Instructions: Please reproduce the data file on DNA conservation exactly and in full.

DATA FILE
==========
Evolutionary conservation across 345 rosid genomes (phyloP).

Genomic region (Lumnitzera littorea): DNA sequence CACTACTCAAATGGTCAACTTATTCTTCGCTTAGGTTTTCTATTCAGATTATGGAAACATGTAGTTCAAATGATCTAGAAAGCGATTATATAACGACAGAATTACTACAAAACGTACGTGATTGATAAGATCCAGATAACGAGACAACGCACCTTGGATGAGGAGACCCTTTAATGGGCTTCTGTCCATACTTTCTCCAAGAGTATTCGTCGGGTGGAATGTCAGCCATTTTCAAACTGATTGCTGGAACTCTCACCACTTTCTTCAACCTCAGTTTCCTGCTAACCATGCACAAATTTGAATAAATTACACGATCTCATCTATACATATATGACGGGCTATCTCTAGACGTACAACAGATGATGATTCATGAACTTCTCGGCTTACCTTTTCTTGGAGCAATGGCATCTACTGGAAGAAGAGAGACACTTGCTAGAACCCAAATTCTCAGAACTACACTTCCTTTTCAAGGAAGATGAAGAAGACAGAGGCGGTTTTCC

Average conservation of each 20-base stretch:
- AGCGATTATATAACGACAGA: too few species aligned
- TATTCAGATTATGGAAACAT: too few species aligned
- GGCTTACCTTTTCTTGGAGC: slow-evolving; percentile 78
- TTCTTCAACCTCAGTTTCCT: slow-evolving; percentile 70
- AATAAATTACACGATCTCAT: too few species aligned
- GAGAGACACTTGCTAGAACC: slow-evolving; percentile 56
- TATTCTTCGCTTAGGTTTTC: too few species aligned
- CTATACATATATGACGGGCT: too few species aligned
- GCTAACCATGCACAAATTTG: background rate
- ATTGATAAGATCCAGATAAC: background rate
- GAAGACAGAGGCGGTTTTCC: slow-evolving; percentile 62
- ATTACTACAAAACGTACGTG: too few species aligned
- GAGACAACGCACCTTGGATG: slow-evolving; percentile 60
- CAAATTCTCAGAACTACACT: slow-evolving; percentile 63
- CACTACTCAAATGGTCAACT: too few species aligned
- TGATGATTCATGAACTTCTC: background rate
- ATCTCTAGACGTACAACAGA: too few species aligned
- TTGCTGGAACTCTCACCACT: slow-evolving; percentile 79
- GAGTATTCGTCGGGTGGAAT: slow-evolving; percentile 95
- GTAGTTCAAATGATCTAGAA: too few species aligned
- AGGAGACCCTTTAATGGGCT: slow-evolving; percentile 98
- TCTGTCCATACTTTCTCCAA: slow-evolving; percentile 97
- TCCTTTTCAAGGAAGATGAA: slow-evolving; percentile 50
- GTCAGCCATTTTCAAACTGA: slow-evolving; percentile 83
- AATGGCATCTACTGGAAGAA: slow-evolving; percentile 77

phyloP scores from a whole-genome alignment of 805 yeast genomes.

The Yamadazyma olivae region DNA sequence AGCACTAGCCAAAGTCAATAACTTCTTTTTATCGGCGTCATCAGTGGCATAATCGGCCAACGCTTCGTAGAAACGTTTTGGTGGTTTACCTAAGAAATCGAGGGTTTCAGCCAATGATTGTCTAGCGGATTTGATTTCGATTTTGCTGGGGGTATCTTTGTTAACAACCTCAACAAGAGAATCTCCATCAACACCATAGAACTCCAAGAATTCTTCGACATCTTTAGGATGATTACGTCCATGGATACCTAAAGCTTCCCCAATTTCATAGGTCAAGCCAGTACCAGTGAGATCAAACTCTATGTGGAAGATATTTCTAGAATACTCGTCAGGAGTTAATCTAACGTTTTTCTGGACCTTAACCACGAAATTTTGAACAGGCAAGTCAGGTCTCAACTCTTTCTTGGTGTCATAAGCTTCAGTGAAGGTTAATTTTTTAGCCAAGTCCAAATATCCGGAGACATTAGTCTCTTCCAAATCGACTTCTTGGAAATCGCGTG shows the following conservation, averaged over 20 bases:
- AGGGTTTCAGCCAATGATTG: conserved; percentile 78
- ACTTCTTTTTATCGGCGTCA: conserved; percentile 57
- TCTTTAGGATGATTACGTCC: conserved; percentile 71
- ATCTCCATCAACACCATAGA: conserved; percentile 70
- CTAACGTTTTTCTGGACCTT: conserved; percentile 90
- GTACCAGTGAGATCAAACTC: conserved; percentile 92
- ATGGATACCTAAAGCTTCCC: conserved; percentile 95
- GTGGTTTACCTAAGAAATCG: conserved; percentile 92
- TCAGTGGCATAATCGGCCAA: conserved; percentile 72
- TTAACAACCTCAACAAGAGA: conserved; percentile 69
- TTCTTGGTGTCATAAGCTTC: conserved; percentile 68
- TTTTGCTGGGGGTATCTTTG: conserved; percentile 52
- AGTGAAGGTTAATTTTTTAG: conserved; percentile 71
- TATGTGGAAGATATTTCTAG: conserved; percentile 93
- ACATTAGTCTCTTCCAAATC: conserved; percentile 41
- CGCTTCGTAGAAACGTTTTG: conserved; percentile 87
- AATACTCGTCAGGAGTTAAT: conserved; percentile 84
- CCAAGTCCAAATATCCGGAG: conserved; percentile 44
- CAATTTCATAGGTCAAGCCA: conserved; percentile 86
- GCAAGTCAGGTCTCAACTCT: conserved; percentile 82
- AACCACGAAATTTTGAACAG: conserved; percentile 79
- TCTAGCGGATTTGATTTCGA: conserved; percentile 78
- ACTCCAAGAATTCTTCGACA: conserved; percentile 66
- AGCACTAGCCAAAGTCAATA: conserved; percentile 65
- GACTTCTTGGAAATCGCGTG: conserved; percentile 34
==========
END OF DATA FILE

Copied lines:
Evolutionary conservation across 345 rosid genomes (phyloP).

Genomic region (Lumnitzera littorea): DNA sequence CACTACTCAAATGGTCAACTTATTCTTCGCTTAGGTTTTCTATTCAGATTATGGAAACATGTAGTTCAAATGATCTAGAAAGCGATTATATAACGACAGAATTACTACAAAACGTACGTGATTGATAAGATCCAGATAACGAGACAACGCACCTTGGATGAGGAGACCCTTTAATGGGCTTCTGTCCATACTTTCTCCAAGAGTATTCGTCGGGTGGAATGTCAGCCATTTTCAAACTGATTGCTGGAACTCTCACCACTTTCTTCAACCTCAGTTTCCTGCTAACCATGCACAAATTTGAATAAATTACACGATCTCATCTATACATATATGACGGGCTATCTCTAGACGTACAACAGATGATGATTCATGAACTTCTCGGCTTACCTTTTCTTGGAGCAATGGCATCTACTGGAAGAAGAGAGACACTTGCTAGAACCCAAATTCTCAGAACTACACTTCCTTTTCAAGGAAGATGAAGAAGACAGAGGCGGTTTTCC

Average conservation of each 20-base stretch:
- AGCGATTATATAACGACAGA: too few species aligned
- TATTCAGATTATGGAAACAT: too few species aligned
- GGCTTACCTTTTCTTGGAGC: slow-evolving; percentile 78
- TTCTTCAACCTCAGTTTCCT: slow-evolving; percentile 70
- AATAAATTACACGATCTCAT: too few species aligned
- GAGAGACACTTGCTAGAACC: slow-evolving; percentile 56
- TATTCTTCGCTTAGGTTTTC: too few species aligned
- CTATACATATATGACGGGCT: too few species aligned
- GCTAACCATGCACAAATTTG: background rate
- ATTGATAAGATCCAGATAAC: background rate
- GAAGACAGAGGCGGTTTTCC: slow-evolving; percentile 62
- ATTACTACAAAACGTACGTG: too few species aligned
- GAGACAACGCACCTTGGATG: slow-evolving; percentile 60
- CAAATTCTCAGAACTACACT: slow-evolving; percentile 63
- CACTACTCAAATGGTCAACT: too few species aligned
- TGATGATTCATGAACTTCTC: background rate
- ATCTCTAGACGTACAACAGA: too few species aligned
- TTGCTGGAACTCTCACCACT: slow-evolving; percentile 79
- GAGTATTCGTCGGGTGGAAT: slow-evolving; percentile 95
- GTAGTTCAAATGATCTAGAA: too few species aligned
- AGGAGACCCTTTAATGGGCT: slow-evolving; percentile 98
- TCTGTCCATACTTTCTCCAA: slow-evolving; percentile 97
- TCCTTTTCAAGGAAGATGAA: slow-evolving; percentile 50
- GTCAGCCATTTTCAAACTGA: slow-evolving; percentile 83
- AATGGCATCTACTGGAAGAA: slow-evolving; percentile 77

phyloP scores from a whole-genome alignment of 805 yeast genomes.

The Yamadazyma olivae region DNA sequence AGCACTAGCCAAAGTCAATAACTTCTTTTTATCGGCGTCATCAGTGGCATAATCGGCCAACGCTTCGTAGAAACGTTTTGGTGGTTTACCTAAGAAATCGAGGGTTTCAGCCAATGATTGTCTAGCGGATTTGATTTCGATTTTGCTGGGGGTATCTTTGTTAACAACCTCAACAAGAGAATCTCCATCAACACCATAGAACTCCAAGAATTCTTCGACATCTTTAGGATGATTACGTCCATGGATACCTAAAGCTTCCCCAATTTCATAGGTCAAGCCAGTACCAGTGAGATCAAACTCTATGTGGAAGATATTTCTAGAATACTCGTCAGGAGTTAATCTAACGTTTTTCTGGACCTTAACCACGAAATTTTGAACAGGCAAGTCAGGTCTCAACTCTTTCTTGGTGTCATAAGCTTCAGTGAAGGTTAATTTTTTAGCCAAGTCCAAATATCCGGAGACATTAGTCTCTTCCAAATCGACTTCTTGGAAATCGCGTG shows the following conservation, averaged over 20 bases:
- AGGGTTTCAGCCAATGATTG: conserved; percentile 78
- ACTTCTTTTTATCGGCGTCA: conserved; percentile 57
- TCTTTAGGATGATTACGTCC: conserved; percentile 71
- ATCTCCATCAACACCATAGA: conserved; percentile 70
- CTAACGTTTTTCTGGACCTT: conserved; percentile 90
- GTACCAGTGAGATCAAACTC: conserved; percentile 92
- ATGGATACCTAAAGCTTCCC: conserved; percentile 95
- GTGGTTTACCTAAGAAATCG: conserved; percentile 92
- TCAGTGGCATAATCGGCCAA: conserved; percentile 72
- TTAACAACCTCAACAAGAGA: conserved; percentile 69
- TTCTTGGTGTCATAAGCTTC: conserved; percentile 68
- TTTTGCTGGGGGTATCTTTG: conserved; percentile 52
- AGTGAAGGTTAATTTTTTAG: conserved; percentile 71
- TATGTGGAAGATATTTCTAG: conserved; percentile 93
- ACATTAGTCTCTTCCAAATC: conserved; percentile 41
- CGCTTCGTAGAAACGTTTTG: conserved; percentile 87
- AATACTCGTCAGGAGTTAAT: conserved; percentile 84
- CCAAGTCCAAATATCCGGAG: conserved; percentile 44
- CAATTTCATAGGTCAAGCCA: conserved; percentile 86
- GCAAGTCAGGTCTCAACTCT: conserved; percentile 82
- AACCACGAAATTTTGAACAG: conserved; percentile 79
- TCTAGCGGATTTGATTTCGA: conserved; percentile 78
- ACTCCAAGAATTCTTCGACA: conserved; percentile 66
- AGCACTAGCCAAAGTCAATA: conserved; percentile 65
- GACTTCTTGGAAATCGCGTG: conserved; percentile 34